Sometimes we have little control over the difficult experiences we are faced with, especially as children. But we always have a choice over how to respond.
I’m here to talk to you about learning from painful moments, overcoming them and becoming stronger as a result.
History Repeats Itself Unless we Learn From It
Why is it that two siblings can be brought up in the same home, raised by the same parents who are addicted to alcohol or some other substance, and one child follows in their parents’ footsteps and becomes an addict, whereas the other chooses a totally new route to life?
It’s a question I’ve wondered many times and I don’t believe the answer is black and white. But I do know that everyone handles things differently, there’s no doubt about it. Does it mean that one is stronger than the other? Most certainly not; addiction is not for the faint hearted and anyone that has been affected by it, in any way whatsoever, will know that it is incredibly tough all-round.
Studies will tell you that if you come from a broken home, or grew up with an alcoholic or drug-addicted parent, the odds are stacked against you, and you’re pretty much doomed to fail. I don’t listen to those kinds of stats, and maybe you shouldn’t either. After all, you and I are both unique individuals, we’re not stats, and we can all defy the odds, no matter what our background. No amount of research can predict how your life will be, only you have the power to do that.
I don’t believe anyone has ever willingly chosen to be an addict, especially given the consequences it causes. But I do believe that people could avoid falling into self-destructive habits and choose another route, if they took lessons from painful experiences.
The majority of us have been affected by addiction of some sort, which is why I use it as an example but we can also learn lessons through many other experiences. Every single painful moment you have endured hasn’t been for nothing, we can learn a great deal about ourselves and about life when we go through suffering.
What can Loss Teach Us?
Take loss. Most of us have experienced it at some level. Did you learn from it? What did it teach you? My most painful moments were spent grieving but some of my best moments happened once I’d healed. Loss taught me that life’s short. It taught me how to appreciate and love the people around me, because they won’t be here forever. And it also taught me that we each leave a huge mark on those that we love, long after we are gone.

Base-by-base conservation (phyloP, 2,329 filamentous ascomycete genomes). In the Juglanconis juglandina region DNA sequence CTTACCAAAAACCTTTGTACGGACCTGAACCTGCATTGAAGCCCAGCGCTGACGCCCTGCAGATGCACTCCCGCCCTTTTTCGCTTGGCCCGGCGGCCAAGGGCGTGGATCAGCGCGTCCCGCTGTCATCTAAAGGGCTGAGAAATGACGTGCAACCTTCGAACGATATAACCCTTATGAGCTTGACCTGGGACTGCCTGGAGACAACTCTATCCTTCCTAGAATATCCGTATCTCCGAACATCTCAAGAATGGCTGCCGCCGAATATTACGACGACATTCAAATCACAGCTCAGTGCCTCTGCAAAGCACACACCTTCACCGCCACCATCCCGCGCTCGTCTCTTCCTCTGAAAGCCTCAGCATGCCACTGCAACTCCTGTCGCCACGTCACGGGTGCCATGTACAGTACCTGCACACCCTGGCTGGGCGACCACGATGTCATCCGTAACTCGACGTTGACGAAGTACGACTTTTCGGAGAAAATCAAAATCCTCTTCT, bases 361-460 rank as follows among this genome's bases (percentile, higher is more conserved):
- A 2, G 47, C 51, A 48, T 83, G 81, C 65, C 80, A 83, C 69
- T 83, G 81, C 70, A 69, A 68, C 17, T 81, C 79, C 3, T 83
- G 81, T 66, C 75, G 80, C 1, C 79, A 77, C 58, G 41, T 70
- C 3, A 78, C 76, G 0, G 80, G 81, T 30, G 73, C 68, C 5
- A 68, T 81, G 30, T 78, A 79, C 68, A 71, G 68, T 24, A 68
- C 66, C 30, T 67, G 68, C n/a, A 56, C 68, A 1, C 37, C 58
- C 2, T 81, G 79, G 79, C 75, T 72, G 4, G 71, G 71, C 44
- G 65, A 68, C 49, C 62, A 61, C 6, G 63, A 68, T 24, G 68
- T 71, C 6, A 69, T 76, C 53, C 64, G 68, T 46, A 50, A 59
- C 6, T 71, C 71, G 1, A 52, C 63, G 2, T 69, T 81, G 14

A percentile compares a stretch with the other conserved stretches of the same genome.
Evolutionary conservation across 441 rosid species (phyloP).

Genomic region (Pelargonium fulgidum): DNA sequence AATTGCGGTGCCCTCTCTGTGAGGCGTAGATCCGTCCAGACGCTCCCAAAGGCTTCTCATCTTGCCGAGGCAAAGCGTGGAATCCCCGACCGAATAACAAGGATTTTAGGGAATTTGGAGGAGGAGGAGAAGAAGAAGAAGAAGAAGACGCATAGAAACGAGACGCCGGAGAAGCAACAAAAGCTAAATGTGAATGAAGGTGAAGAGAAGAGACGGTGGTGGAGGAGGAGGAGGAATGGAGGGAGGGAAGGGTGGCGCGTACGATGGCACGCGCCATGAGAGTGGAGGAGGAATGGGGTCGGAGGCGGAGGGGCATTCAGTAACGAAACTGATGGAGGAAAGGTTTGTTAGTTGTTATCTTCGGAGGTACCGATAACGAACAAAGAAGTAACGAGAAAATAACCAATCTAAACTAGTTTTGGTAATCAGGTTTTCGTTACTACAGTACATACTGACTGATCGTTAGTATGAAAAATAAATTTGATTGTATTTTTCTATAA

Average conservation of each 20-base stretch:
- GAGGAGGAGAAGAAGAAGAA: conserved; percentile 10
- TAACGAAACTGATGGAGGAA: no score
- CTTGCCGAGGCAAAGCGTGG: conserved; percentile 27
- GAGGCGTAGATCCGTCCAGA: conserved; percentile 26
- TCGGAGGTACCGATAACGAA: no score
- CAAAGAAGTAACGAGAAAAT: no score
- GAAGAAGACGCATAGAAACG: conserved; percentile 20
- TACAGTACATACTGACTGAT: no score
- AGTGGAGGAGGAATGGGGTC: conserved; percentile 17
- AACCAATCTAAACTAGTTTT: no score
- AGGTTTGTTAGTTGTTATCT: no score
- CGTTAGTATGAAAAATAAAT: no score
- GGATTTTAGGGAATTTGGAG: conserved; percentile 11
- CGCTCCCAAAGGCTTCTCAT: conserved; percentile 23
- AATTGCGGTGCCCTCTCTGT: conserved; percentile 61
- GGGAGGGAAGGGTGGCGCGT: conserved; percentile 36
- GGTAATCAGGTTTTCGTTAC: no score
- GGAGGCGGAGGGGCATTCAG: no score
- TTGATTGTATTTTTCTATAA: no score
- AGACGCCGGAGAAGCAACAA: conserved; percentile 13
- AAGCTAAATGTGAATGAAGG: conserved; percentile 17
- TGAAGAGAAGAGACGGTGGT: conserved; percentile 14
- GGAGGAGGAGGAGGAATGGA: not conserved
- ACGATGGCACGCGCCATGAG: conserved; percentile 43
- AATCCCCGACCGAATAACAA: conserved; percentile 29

Looking inward during times of difficulty is not something we tend to do naturally, we often look outside for blame, for answers and for healing. And yet, if we looked inside and searched for ways to grow off the back of a difficult situation, we would find many.
Ultimately, what happens on the outside is often out of our control but search inside and we can find many answers, along with inner peace, love and support from none other than ourselves.
Mistakes can be the Greatest Teacher
Mistakes too can teach us a lot about ourselves and how to deal with circumstances in the future.
One of the reasons our mistakes may haunt us is because we might feel we cannot undo what has been done; it’s out of our hands. This mindset, however, is one that clings to the past and replays painful moments in our minds, which causes further suffering.
When we realise we can learn from loss, failure, and indeed our mistakes, we are given a level of control over how we move on. Taking them as lessons, and experiencing growth because of it, helps carry us into the future with more wisdom and courage than ever before.
It’s safe to say that we are all faced with painful experiences from time-to-time but it is during these moments that we are offered times of growth and self-realisation.
Lessons are great teachers. We may find ourselves facing the same problems repeatedly until we learn from the issues at hand. If you have been involved in negative recurring patterns – we all have at some point – it’s worth considering whether there is a lesson to be learnt.
Every day we are given new opportunities to learn from our experiences. It is of course up to us whether to look inward and learn, or outward and blame. But one thing that is universally felt is this; there is nothing more powerful than a lesson learned through experience.